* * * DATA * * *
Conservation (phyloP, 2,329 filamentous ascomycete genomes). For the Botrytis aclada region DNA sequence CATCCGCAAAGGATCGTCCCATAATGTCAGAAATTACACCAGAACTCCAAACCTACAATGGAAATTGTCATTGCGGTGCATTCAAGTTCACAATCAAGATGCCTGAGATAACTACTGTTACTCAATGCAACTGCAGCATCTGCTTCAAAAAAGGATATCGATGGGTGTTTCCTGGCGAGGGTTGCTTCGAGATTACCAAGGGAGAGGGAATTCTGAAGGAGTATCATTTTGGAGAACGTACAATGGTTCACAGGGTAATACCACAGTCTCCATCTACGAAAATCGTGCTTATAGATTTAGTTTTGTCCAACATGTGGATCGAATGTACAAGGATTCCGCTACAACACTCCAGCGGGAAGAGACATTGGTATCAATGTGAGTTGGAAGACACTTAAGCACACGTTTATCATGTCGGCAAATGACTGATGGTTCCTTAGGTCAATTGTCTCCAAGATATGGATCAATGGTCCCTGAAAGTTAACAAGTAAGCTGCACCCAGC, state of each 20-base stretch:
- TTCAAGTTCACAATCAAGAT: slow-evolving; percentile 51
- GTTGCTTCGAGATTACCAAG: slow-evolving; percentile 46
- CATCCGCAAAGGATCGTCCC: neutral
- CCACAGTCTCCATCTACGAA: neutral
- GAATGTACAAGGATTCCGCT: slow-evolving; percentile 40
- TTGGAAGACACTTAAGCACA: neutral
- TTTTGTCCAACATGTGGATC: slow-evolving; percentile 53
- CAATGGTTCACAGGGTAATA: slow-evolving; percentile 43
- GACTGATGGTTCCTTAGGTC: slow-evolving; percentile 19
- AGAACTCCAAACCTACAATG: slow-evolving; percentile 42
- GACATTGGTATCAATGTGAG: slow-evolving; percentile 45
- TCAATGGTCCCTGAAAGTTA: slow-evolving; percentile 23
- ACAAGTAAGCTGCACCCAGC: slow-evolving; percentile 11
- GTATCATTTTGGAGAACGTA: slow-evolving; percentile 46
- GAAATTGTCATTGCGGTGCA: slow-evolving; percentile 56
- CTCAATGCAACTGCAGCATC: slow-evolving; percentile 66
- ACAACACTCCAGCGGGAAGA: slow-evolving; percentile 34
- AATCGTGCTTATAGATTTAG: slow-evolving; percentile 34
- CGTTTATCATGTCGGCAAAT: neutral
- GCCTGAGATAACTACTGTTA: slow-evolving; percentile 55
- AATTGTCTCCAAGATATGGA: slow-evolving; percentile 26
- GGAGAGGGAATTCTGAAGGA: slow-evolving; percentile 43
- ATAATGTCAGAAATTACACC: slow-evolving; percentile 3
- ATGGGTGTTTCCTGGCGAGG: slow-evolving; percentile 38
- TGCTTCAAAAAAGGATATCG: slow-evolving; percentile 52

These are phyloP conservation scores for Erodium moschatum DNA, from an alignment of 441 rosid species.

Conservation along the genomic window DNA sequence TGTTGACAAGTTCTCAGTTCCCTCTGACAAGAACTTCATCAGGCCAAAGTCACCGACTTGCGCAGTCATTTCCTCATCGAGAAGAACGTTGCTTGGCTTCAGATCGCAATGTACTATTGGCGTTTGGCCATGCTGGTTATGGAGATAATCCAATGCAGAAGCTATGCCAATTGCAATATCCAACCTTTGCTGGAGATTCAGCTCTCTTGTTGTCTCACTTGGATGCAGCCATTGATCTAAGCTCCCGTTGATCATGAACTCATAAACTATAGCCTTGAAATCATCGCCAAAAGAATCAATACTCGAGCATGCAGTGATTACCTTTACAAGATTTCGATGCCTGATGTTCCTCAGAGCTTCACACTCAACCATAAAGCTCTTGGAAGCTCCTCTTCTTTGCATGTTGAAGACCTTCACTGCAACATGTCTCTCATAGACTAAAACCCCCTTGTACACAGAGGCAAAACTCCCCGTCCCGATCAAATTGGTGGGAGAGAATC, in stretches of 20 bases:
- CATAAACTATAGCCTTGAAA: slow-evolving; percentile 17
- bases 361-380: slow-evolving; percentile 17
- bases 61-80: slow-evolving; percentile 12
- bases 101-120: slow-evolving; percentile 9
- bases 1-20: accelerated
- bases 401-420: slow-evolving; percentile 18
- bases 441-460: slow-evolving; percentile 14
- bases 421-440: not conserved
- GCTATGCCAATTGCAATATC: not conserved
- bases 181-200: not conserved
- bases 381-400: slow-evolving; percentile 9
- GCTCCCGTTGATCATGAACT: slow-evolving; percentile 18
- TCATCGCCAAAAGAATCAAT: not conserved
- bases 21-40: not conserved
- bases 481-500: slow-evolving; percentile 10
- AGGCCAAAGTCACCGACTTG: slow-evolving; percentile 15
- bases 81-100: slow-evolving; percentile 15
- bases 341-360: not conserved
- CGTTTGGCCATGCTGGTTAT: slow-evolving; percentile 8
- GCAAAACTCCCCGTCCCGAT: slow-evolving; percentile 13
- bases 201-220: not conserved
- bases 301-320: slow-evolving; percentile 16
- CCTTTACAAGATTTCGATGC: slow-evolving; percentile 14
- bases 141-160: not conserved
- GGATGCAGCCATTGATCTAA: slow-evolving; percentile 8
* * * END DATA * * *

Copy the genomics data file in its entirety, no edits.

Conservation (phyloP, 2,329 filamentous ascomycete genomes). For the Botrytis aclada region DNA sequence CATCCGCAAAGGATCGTCCCATAATGTCAGAAATTACACCAGAACTCCAAACCTACAATGGAAATTGTCATTGCGGTGCATTCAAGTTCACAATCAAGATGCCTGAGATAACTACTGTTACTCAATGCAACTGCAGCATCTGCTTCAAAAAAGGATATCGATGGGTGTTTCCTGGCGAGGGTTGCTTCGAGATTACCAAGGGAGAGGGAATTCTGAAGGAGTATCATTTTGGAGAACGTACAATGGTTCACAGGGTAATACCACAGTCTCCATCTACGAAAATCGTGCTTATAGATTTAGTTTTGTCCAACATGTGGATCGAATGTACAAGGATTCCGCTACAACACTCCAGCGGGAAGAGACATTGGTATCAATGTGAGTTGGAAGACACTTAAGCACACGTTTATCATGTCGGCAAATGACTGATGGTTCCTTAGGTCAATTGTCTCCAAGATATGGATCAATGGTCCCTGAAAGTTAACAAGTAAGCTGCACCCAGC, state of each 20-base stretch:
- TTCAAGTTCACAATCAAGAT: slow-evolving; percentile 51
- GTTGCTTCGAGATTACCAAG: slow-evolving; percentile 46
- CATCCGCAAAGGATCGTCCC: neutral
- CCACAGTCTCCATCTACGAA: neutral
- GAATGTACAAGGATTCCGCT: slow-evolving; percentile 40
- TTGGAAGACACTTAAGCACA: neutral
- TTTTGTCCAACATGTGGATC: slow-evolving; percentile 53
- CAATGGTTCACAGGGTAATA: slow-evolving; percentile 43
- GACTGATGGTTCCTTAGGTC: slow-evolving; percentile 19
- AGAACTCCAAACCTACAATG: slow-evolving; percentile 42
- GACATTGGTATCAATGTGAG: slow-evolving; percentile 45
- TCAATGGTCCCTGAAAGTTA: slow-evolving; percentile 23
- ACAAGTAAGCTGCACCCAGC: slow-evolving; percentile 11
- GTATCATTTTGGAGAACGTA: slow-evolving; percentile 46
- GAAATTGTCATTGCGGTGCA: slow-evolving; percentile 56
- CTCAATGCAACTGCAGCATC: slow-evolving; percentile 66
- ACAACACTCCAGCGGGAAGA: slow-evolving; percentile 34
- AATCGTGCTTATAGATTTAG: slow-evolving; percentile 34
- CGTTTATCATGTCGGCAAAT: neutral
- GCCTGAGATAACTACTGTTA: slow-evolving; percentile 55
- AATTGTCTCCAAGATATGGA: slow-evolving; percentile 26
- GGAGAGGGAATTCTGAAGGA: slow-evolving; percentile 43
- ATAATGTCAGAAATTACACC: slow-evolving; percentile 3
- ATGGGTGTTTCCTGGCGAGG: slow-evolving; percentile 38
- TGCTTCAAAAAAGGATATCG: slow-evolving; percentile 52

These are phyloP conservation scores for Erodium moschatum DNA, from an alignment of 441 rosid species.

Conservation along the genomic window DNA sequence TGTTGACAAGTTCTCAGTTCCCTCTGACAAGAACTTCATCAGGCCAAAGTCACCGACTTGCGCAGTCATTTCCTCATCGAGAAGAACGTTGCTTGGCTTCAGATCGCAATGTACTATTGGCGTTTGGCCATGCTGGTTATGGAGATAATCCAATGCAGAAGCTATGCCAATTGCAATATCCAACCTTTGCTGGAGATTCAGCTCTCTTGTTGTCTCACTTGGATGCAGCCATTGATCTAAGCTCCCGTTGATCATGAACTCATAAACTATAGCCTTGAAATCATCGCCAAAAGAATCAATACTCGAGCATGCAGTGATTACCTTTACAAGATTTCGATGCCTGATGTTCCTCAGAGCTTCACACTCAACCATAAAGCTCTTGGAAGCTCCTCTTCTTTGCATGTTGAAGACCTTCACTGCAACATGTCTCTCATAGACTAAAACCCCCTTGTACACAGAGGCAAAACTCCCCGTCCCGATCAAATTGGTGGGAGAGAATC, in stretches of 20 bases:
- CATAAACTATAGCCTTGAAA: slow-evolving; percentile 17
- bases 361-380: slow-evolving; percentile 17
- bases 61-80: slow-evolving; percentile 12
- bases 101-120: slow-evolving; percentile 9
- bases 1-20: accelerated
- bases 401-420: slow-evolving; percentile 18
- bases 441-460: slow-evolving; percentile 14
- bases 421-440: not conserved
- GCTATGCCAATTGCAATATC: not conserved
- bases 181-200: not conserved
- bases 381-400: slow-evolving; percentile 9
- GCTCCCGTTGATCATGAACT: slow-evolving; percentile 18
- TCATCGCCAAAAGAATCAAT: not conserved
- bases 21-40: not conserved
- bases 481-500: slow-evolving; percentile 10
- AGGCCAAAGTCACCGACTTG: slow-evolving; percentile 15
- bases 81-100: slow-evolving; percentile 15
- bases 341-360: not conserved
- CGTTTGGCCATGCTGGTTAT: slow-evolving; percentile 8
- GCAAAACTCCCCGTCCCGAT: slow-evolving; percentile 13
- bases 201-220: not conserved
- bases 301-320: slow-evolving; percentile 16
- CCTTTACAAGATTTCGATGC: slow-evolving; percentile 14
- bases 141-160: not conserved
- GGATGCAGCCATTGATCTAA: slow-evolving; percentile 8